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Anambra: Back to zoning controversy as 2017 beckons

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Governor Willie Obiano

Governor Willie Obiano

Governorship polls in Anambra State have certain features that make them present quite unlike any other in Nigeria. It is one state where outsiders on various political party platforms lobby to be member of the electoral congress or appeal committees. The reason is simple: mega bucks define Elections in the state; they are affairs for the moneyed class.

The politics of elections in Anambra is always defined by eleventh-hour frenzy of activities. Aspirants usually await the emergence of delegates to begin their push. It is at that point in time that bargains are made and agreements entered into. Weak candidates are deployed in alternate platforms to pave way for the eventual endorsement of the anointed candidate. On the other hand, moles are also set up on strong platform to ensure that recriminations and divisions destabilize the serious candidates and make the party platform less cohesive.

Overtime, investigations by The Guardian reveal that sundry associations and foundations exist to serve the political ambitions of entrenched interests and socio-economic tendencies. It is in this art of surrogating, that veteran governorship aspirants and political godfathers show their ingenuity.

This practice started gaining currency from 2003 when, through a combination of internal political intrigues in the then ruling Peoples Democratic Party (PDP) and fiscal machinations of some money bags in Lagos and Abuja, Dr. Chinwoke Mbadinuju was denied a second term ticket.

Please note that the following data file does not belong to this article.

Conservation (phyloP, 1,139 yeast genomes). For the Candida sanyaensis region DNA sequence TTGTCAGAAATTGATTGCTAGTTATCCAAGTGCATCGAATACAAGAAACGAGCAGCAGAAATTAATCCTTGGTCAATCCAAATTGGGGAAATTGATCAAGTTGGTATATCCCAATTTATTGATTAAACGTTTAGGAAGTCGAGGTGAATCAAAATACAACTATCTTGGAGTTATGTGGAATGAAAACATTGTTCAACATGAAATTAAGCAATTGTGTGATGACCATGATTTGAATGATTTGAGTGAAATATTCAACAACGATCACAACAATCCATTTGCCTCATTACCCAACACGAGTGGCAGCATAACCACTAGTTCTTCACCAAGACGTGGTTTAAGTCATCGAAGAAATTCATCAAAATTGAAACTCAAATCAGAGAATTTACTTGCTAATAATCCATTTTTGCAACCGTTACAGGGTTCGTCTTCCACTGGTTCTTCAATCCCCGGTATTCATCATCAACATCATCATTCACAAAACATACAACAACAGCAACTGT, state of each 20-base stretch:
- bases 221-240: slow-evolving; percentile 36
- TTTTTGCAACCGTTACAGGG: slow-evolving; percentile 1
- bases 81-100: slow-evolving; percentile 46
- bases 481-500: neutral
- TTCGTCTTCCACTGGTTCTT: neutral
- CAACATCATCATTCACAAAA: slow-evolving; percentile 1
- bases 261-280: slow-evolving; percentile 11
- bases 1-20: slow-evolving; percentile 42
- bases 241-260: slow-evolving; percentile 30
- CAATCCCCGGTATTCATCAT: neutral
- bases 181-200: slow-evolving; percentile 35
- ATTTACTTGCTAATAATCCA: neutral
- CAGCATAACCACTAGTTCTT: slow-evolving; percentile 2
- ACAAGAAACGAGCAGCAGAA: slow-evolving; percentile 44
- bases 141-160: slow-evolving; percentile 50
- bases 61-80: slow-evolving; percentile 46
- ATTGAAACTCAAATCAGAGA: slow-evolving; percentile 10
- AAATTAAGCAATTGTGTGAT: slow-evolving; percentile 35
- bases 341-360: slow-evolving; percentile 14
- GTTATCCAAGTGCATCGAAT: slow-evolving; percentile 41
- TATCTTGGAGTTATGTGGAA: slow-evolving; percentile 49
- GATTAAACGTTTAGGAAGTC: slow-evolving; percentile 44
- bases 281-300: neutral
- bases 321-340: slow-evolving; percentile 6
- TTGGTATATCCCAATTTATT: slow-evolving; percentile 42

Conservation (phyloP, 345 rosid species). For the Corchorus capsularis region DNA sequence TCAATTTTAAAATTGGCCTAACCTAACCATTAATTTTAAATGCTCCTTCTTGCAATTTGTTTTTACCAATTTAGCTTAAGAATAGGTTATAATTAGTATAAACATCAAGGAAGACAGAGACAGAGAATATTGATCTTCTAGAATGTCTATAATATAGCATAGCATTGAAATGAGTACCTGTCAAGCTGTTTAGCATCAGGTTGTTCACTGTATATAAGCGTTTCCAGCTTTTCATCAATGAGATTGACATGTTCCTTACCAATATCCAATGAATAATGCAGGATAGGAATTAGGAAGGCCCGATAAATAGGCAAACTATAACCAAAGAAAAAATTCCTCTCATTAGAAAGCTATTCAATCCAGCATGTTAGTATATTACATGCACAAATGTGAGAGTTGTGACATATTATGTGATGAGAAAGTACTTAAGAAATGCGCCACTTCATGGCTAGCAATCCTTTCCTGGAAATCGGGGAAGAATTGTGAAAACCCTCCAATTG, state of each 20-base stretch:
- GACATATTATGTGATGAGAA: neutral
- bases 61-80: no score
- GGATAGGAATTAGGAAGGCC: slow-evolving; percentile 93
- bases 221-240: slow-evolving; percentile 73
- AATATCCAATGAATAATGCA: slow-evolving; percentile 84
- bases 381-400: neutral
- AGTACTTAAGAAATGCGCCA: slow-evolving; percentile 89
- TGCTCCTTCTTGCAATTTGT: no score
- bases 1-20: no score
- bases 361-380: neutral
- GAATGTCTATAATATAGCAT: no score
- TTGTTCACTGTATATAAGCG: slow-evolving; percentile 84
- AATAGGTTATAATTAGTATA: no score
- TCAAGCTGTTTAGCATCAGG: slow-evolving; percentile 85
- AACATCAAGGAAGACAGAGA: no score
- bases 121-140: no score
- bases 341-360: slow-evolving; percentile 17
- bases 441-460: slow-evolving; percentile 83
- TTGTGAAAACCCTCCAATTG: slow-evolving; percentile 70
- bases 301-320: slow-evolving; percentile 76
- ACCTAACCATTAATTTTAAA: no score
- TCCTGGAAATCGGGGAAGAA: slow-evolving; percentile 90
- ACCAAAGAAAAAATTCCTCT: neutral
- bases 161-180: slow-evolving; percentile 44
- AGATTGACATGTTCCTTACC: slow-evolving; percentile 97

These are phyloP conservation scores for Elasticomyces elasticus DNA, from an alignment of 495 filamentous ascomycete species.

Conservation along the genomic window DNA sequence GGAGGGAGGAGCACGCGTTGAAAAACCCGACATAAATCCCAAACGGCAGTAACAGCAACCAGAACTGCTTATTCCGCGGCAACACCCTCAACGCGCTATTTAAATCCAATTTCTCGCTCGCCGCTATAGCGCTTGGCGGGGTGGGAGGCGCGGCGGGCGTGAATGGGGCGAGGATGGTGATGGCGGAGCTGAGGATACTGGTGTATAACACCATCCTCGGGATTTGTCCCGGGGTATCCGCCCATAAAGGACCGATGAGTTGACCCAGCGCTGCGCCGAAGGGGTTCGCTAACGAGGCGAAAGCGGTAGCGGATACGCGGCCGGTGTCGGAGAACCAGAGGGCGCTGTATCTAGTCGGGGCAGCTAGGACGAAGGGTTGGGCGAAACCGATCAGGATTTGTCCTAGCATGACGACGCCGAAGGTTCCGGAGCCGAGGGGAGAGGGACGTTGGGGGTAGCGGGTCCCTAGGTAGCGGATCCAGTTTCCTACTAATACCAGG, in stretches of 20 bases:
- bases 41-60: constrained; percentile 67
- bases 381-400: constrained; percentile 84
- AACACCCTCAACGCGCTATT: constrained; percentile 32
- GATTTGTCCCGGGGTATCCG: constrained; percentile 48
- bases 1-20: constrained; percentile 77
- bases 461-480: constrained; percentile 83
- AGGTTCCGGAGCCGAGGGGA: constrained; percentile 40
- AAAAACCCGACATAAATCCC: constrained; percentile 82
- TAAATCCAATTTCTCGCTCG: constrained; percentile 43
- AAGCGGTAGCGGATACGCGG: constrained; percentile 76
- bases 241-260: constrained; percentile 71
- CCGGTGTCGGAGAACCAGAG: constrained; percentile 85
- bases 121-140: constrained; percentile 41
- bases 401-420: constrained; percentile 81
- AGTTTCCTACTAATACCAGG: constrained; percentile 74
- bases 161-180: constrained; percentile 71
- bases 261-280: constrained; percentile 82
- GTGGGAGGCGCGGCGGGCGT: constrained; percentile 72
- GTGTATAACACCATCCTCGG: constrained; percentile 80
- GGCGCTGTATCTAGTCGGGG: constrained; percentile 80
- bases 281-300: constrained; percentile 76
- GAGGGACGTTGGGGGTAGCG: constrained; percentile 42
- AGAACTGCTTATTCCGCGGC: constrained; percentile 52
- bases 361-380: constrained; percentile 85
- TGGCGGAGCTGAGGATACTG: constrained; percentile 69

First, Governor Mbadinuju’s administration was held down by the financial burden imposed on it by the operation of the Irrevocable Standing Payment Order (ISPO), through which his political godfathers, particularly Chris Uba, ensured that the government lacked the necessary oxygen to breathe life into governance and provision of crucial social amenities.

Based on the ISPO the Mbadinuju signed for contracts awarded to the benefitting godfathers, monies were allegedly usually deducted at source from Anambra’s share from the Federal Accounts Allocation Committee (FAAC).

The practice continued surreptitiously, until the state government started defaulting in payment of salaries and allowances of civil servants, especially teachers, which led a state wide industrial action that lasted for more than one full academic year. The government lost credibility.

Notable civil society groups mobilised protests against the administration of Mbadinuju. At the height of the general socio-economic rupture in the state, the Onitsha branch chairman of Nigeria Bar Association (NBA), Mr. Barnabas Igwe and his pregnant wife were butchered. The killing of the Igwes was touted as reason why PDP denied Mbadinuju of automatic ticket that was extended to his other colleagues.

Believing that he was popular enough to win a second term, governor Mbadinuju crossed over to the Alliance for Democracy (AD), on which platform he contested the 2003 governorship and ‘lost’ to Dr. Chris Nwabueze Ngige in a governorship election that was heavily rigged and later, upturned by the courts.

When Peter Obi, the All Progressives Grand Alliance (APGA) governorship candidate in that election recovered his mandate, PDP had eaten into his four year term. The governor was assisted by the Supreme Court ruling on the matter to complete his full four year term.

By the time Obi served his second term, it had become very hard for PDP to pick its pieces, such that as the 2013 governorship election approached, he raised the argument for the rotation of power to Anambra North senatorial district. Although that was the first time the issue of zoning featured decisively in the contest of the governorship post, it gained momentum as most political actors, particularly those on the APGA platform identified with the need for power rotation.

While he effectively mobilised members of his party for the zoning arrangement, Obi also ensured that his preferred candidate, Chief Willie Obiano, was nominated by APGA and eventually returned as the winner of the 2013 governorship election.